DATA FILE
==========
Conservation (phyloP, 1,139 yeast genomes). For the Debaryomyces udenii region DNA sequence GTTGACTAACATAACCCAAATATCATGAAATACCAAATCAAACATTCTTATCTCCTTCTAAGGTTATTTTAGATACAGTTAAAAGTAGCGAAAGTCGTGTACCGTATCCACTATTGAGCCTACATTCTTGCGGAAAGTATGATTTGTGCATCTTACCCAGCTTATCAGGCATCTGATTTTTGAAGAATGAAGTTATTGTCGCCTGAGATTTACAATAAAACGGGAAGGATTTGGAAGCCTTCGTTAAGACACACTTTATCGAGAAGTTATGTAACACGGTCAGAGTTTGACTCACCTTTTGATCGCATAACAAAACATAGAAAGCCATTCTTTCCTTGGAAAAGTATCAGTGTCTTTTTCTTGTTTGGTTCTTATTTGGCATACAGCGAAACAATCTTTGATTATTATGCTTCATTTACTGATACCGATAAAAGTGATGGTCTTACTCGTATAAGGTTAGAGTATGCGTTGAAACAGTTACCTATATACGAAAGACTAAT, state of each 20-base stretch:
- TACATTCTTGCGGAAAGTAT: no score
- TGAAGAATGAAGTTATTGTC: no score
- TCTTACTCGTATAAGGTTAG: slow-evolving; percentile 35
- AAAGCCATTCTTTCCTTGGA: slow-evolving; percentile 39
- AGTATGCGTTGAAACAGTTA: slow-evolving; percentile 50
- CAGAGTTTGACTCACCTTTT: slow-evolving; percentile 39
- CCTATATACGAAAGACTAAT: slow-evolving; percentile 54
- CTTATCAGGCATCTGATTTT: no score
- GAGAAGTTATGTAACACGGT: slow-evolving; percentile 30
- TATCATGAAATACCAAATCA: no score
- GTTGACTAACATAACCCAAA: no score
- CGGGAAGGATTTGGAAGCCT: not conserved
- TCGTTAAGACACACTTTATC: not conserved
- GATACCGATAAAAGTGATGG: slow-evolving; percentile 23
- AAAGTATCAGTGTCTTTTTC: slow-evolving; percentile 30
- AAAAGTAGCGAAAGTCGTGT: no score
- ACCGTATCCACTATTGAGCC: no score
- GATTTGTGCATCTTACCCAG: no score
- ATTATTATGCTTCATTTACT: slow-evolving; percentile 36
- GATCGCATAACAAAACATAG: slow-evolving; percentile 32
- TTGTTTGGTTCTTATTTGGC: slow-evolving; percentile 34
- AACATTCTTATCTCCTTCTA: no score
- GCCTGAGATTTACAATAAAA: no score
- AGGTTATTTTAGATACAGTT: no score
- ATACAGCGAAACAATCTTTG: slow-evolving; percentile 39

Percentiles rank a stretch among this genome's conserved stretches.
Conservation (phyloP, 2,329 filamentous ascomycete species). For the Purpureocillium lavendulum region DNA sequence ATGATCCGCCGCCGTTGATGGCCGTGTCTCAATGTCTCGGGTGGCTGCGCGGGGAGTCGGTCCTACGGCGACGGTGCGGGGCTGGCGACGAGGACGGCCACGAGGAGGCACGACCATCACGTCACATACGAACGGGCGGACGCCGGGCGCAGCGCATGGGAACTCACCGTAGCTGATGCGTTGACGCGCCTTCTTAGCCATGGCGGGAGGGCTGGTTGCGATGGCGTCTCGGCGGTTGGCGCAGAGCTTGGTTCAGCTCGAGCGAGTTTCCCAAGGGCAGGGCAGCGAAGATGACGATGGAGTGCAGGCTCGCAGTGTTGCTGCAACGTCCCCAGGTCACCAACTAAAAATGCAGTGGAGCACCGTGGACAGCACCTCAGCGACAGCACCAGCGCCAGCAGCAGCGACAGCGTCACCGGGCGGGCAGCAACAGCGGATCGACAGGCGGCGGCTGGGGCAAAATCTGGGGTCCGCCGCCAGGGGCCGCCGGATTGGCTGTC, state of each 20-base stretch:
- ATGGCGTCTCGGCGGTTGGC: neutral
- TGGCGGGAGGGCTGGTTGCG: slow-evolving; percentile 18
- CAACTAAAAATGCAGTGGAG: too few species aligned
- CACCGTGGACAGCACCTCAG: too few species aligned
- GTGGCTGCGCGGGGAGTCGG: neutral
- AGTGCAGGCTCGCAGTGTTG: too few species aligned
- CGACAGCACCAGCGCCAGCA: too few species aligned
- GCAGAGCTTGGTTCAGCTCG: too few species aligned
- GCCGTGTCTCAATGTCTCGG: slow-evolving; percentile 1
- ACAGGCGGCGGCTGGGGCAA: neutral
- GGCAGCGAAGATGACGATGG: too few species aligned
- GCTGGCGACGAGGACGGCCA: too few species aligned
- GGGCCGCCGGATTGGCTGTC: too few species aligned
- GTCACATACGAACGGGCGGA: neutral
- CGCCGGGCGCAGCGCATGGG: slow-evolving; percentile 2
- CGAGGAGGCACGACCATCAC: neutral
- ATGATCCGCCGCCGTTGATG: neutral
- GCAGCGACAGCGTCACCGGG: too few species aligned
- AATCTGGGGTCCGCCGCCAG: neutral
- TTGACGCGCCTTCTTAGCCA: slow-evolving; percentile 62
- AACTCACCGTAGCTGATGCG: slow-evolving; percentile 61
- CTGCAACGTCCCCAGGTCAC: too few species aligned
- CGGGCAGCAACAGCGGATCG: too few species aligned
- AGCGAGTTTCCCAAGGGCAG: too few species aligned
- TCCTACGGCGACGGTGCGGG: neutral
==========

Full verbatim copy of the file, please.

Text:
Conservation (phyloP, 1,139 yeast genomes). For the Debaryomyces udenii region DNA sequence GTTGACTAACATAACCCAAATATCATGAAATACCAAATCAAACATTCTTATCTCCTTCTAAGGTTATTTTAGATACAGTTAAAAGTAGCGAAAGTCGTGTACCGTATCCACTATTGAGCCTACATTCTTGCGGAAAGTATGATTTGTGCATCTTACCCAGCTTATCAGGCATCTGATTTTTGAAGAATGAAGTTATTGTCGCCTGAGATTTACAATAAAACGGGAAGGATTTGGAAGCCTTCGTTAAGACACACTTTATCGAGAAGTTATGTAACACGGTCAGAGTTTGACTCACCTTTTGATCGCATAACAAAACATAGAAAGCCATTCTTTCCTTGGAAAAGTATCAGTGTCTTTTTCTTGTTTGGTTCTTATTTGGCATACAGCGAAACAATCTTTGATTATTATGCTTCATTTACTGATACCGATAAAAGTGATGGTCTTACTCGTATAAGGTTAGAGTATGCGTTGAAACAGTTACCTATATACGAAAGACTAAT, state of each 20-base stretch:
- TACATTCTTGCGGAAAGTAT: no score
- TGAAGAATGAAGTTATTGTC: no score
- TCTTACTCGTATAAGGTTAG: slow-evolving; percentile 35
- AAAGCCATTCTTTCCTTGGA: slow-evolving; percentile 39
- AGTATGCGTTGAAACAGTTA: slow-evolving; percentile 50
- CAGAGTTTGACTCACCTTTT: slow-evolving; percentile 39
- CCTATATACGAAAGACTAAT: slow-evolving; percentile 54
- CTTATCAGGCATCTGATTTT: no score
- GAGAAGTTATGTAACACGGT: slow-evolving; percentile 30
- TATCATGAAATACCAAATCA: no score
- GTTGACTAACATAACCCAAA: no score
- CGGGAAGGATTTGGAAGCCT: not conserved
- TCGTTAAGACACACTTTATC: not conserved
- GATACCGATAAAAGTGATGG: slow-evolving; percentile 23
- AAAGTATCAGTGTCTTTTTC: slow-evolving; percentile 30
- AAAAGTAGCGAAAGTCGTGT: no score
- ACCGTATCCACTATTGAGCC: no score
- GATTTGTGCATCTTACCCAG: no score
- ATTATTATGCTTCATTTACT: slow-evolving; percentile 36
- GATCGCATAACAAAACATAG: slow-evolving; percentile 32
- TTGTTTGGTTCTTATTTGGC: slow-evolving; percentile 34
- AACATTCTTATCTCCTTCTA: no score
- GCCTGAGATTTACAATAAAA: no score
- AGGTTATTTTAGATACAGTT: no score
- ATACAGCGAAACAATCTTTG: slow-evolving; percentile 39

Percentiles rank a stretch among this genome's conserved stretches.
Conservation (phyloP, 2,329 filamentous ascomycete species). For the Purpureocillium lavendulum region DNA sequence ATGATCCGCCGCCGTTGATGGCCGTGTCTCAATGTCTCGGGTGGCTGCGCGGGGAGTCGGTCCTACGGCGACGGTGCGGGGCTGGCGACGAGGACGGCCACGAGGAGGCACGACCATCACGTCACATACGAACGGGCGGACGCCGGGCGCAGCGCATGGGAACTCACCGTAGCTGATGCGTTGACGCGCCTTCTTAGCCATGGCGGGAGGGCTGGTTGCGATGGCGTCTCGGCGGTTGGCGCAGAGCTTGGTTCAGCTCGAGCGAGTTTCCCAAGGGCAGGGCAGCGAAGATGACGATGGAGTGCAGGCTCGCAGTGTTGCTGCAACGTCCCCAGGTCACCAACTAAAAATGCAGTGGAGCACCGTGGACAGCACCTCAGCGACAGCACCAGCGCCAGCAGCAGCGACAGCGTCACCGGGCGGGCAGCAACAGCGGATCGACAGGCGGCGGCTGGGGCAAAATCTGGGGTCCGCCGCCAGGGGCCGCCGGATTGGCTGTC, state of each 20-base stretch:
- ATGGCGTCTCGGCGGTTGGC: neutral
- TGGCGGGAGGGCTGGTTGCG: slow-evolving; percentile 18
- CAACTAAAAATGCAGTGGAG: too few species aligned
- CACCGTGGACAGCACCTCAG: too few species aligned
- GTGGCTGCGCGGGGAGTCGG: neutral
- AGTGCAGGCTCGCAGTGTTG: too few species aligned
- CGACAGCACCAGCGCCAGCA: too few species aligned
- GCAGAGCTTGGTTCAGCTCG: too few species aligned
- GCCGTGTCTCAATGTCTCGG: slow-evolving; percentile 1
- ACAGGCGGCGGCTGGGGCAA: neutral
- GGCAGCGAAGATGACGATGG: too few species aligned
- GCTGGCGACGAGGACGGCCA: too few species aligned
- GGGCCGCCGGATTGGCTGTC: too few species aligned
- GTCACATACGAACGGGCGGA: neutral
- CGCCGGGCGCAGCGCATGGG: slow-evolving; percentile 2
- CGAGGAGGCACGACCATCAC: neutral
- ATGATCCGCCGCCGTTGATG: neutral
- GCAGCGACAGCGTCACCGGG: too few species aligned
- AATCTGGGGTCCGCCGCCAG: neutral
- TTGACGCGCCTTCTTAGCCA: slow-evolving; percentile 62
- AACTCACCGTAGCTGATGCG: slow-evolving; percentile 61
- CTGCAACGTCCCCAGGTCAC: too few species aligned
- CGGGCAGCAACAGCGGATCG: too few species aligned
- AGCGAGTTTCCCAAGGGCAG: too few species aligned
- TCCTACGGCGACGGTGCGGG: neutral